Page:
Tag Archives: energy independence

energy supply - AZ Business Magazine May/June 2012

Energy Supply And Demand – A Holistic Approach To Energy Independence

Energy is the lifeblood of the economy. Arizona’s population and energy use are projected to grow for the foreseeable future and our economic prosperity is closely tied to the availability of reliable and affordable supplies of energy. While energy supply, energy demand and the natural environment are at a significant point of conflict, the effect of this tension can be mitigated through a collaborative effort among all stakeholders which can help create balance.

The need for collaboration is at the heart of why the Arizona Technology Council accepted the responsibility of leadership for the Arizona Energy Consortium (AEC) in July, 2011. The effort was established under the auspices of the City of Phoenix related to a grant from the Federal Department of Labor to establish strategies for integrating the workforce needs of targeted green energy industries in Arizona. The City, as part of the central region, was awarded a large portion of the Arizona State Energy Sector Partnership (SESP) grant that agreed to establish an energy consortium to define the workforce needs in the energy arena. Thus, the Arizona Energy Consortium was founded.

City leaders quickly realized they were addressing issues that went well beyond city borders and the workforce. When the City of Phoenix approached the Council about taking AEC under its wing, it made perfect sense to us. The Council has members from every side of the energy equation, from traditional production to renewable and energy conservation. We represent a statewide neutral ground that’s not tied to a particular technology, and can embody the entire energy industry.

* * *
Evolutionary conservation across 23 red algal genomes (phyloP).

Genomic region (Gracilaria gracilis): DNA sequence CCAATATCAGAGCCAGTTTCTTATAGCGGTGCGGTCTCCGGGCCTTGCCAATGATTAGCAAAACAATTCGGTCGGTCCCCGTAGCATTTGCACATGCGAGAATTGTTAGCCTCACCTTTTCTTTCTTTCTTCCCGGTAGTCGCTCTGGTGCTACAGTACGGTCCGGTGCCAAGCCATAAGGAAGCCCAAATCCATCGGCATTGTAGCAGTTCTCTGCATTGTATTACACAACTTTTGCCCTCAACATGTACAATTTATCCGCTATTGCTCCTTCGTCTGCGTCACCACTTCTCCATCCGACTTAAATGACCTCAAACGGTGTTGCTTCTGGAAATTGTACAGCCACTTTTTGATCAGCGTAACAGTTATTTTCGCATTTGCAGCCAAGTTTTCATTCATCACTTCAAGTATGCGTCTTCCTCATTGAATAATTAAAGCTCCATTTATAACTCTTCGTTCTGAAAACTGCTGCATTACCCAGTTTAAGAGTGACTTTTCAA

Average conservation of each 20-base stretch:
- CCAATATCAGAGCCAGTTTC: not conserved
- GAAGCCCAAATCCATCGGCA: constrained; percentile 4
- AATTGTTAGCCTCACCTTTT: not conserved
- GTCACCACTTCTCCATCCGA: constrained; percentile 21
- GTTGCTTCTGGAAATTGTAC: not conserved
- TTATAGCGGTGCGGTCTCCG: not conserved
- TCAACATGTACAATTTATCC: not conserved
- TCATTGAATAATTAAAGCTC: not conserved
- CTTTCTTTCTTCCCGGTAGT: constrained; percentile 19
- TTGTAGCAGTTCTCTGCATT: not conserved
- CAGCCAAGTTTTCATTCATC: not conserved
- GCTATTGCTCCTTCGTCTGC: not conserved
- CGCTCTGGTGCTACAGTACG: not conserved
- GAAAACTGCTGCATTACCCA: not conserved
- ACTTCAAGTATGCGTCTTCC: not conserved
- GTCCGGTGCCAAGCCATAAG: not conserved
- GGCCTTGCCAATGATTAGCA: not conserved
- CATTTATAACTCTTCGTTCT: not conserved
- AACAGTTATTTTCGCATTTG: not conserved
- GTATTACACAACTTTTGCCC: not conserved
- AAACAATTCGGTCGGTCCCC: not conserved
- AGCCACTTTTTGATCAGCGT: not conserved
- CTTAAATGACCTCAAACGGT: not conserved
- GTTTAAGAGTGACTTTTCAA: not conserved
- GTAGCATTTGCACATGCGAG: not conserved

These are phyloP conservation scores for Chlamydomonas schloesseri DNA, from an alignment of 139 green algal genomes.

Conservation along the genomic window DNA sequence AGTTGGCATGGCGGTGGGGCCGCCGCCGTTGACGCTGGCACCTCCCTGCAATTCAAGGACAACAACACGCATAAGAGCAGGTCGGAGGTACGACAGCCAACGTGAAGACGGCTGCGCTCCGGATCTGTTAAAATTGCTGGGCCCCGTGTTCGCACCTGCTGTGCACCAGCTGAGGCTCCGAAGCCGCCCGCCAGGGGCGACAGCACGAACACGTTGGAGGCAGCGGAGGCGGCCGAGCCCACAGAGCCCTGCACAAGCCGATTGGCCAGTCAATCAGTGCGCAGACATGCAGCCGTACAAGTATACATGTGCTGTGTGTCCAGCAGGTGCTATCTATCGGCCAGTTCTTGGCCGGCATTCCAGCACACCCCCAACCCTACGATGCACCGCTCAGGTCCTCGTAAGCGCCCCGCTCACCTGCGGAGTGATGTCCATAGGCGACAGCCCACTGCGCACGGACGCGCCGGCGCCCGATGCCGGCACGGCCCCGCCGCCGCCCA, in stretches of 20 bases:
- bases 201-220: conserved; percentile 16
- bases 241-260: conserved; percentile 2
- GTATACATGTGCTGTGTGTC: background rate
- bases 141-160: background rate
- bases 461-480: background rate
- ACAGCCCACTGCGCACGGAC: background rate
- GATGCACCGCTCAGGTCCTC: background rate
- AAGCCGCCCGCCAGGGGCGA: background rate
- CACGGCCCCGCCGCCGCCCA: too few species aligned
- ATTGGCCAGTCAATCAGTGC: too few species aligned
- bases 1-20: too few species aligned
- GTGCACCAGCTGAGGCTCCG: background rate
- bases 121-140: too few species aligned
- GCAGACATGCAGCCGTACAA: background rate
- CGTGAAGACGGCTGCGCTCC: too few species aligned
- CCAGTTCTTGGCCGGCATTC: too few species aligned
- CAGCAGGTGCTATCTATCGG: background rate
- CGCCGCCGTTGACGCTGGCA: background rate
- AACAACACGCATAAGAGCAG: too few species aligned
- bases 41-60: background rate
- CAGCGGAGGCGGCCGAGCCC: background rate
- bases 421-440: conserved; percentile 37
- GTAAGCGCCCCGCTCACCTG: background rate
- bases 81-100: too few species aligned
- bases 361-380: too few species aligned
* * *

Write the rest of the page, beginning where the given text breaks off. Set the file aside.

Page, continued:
Today, the AEC is comprised of more than 250 members from the state’s diverse energy sectors and is co-chaired by Michelle De Blasi, a partner with the law firm of Quarles & Brady LLP and chair of its Solar Energy Law Team, and Christopher Davey, executive director of EnviroMission. Constituents from city and state governments, utilities, law firms, conservation groups, private industry and universities are all working together to get real work done and break down the silos that have long existed in Arizona.

One of the charters of AEC is to serve as a supportive venue for current and new members locating or expanding their businesses within the state, as well as a repository for reliable information related to the energy industry. In addition, AEC is providing meaningful input towards the development of a long-term Energy Roadmap to strongly promote both economic development initiatives and continued technological innovation across the state. The end result will be similar to the long-term bioscience roadmap initiated by the Flinn Foundation designed to make the state’s life sciences sector globally competitive.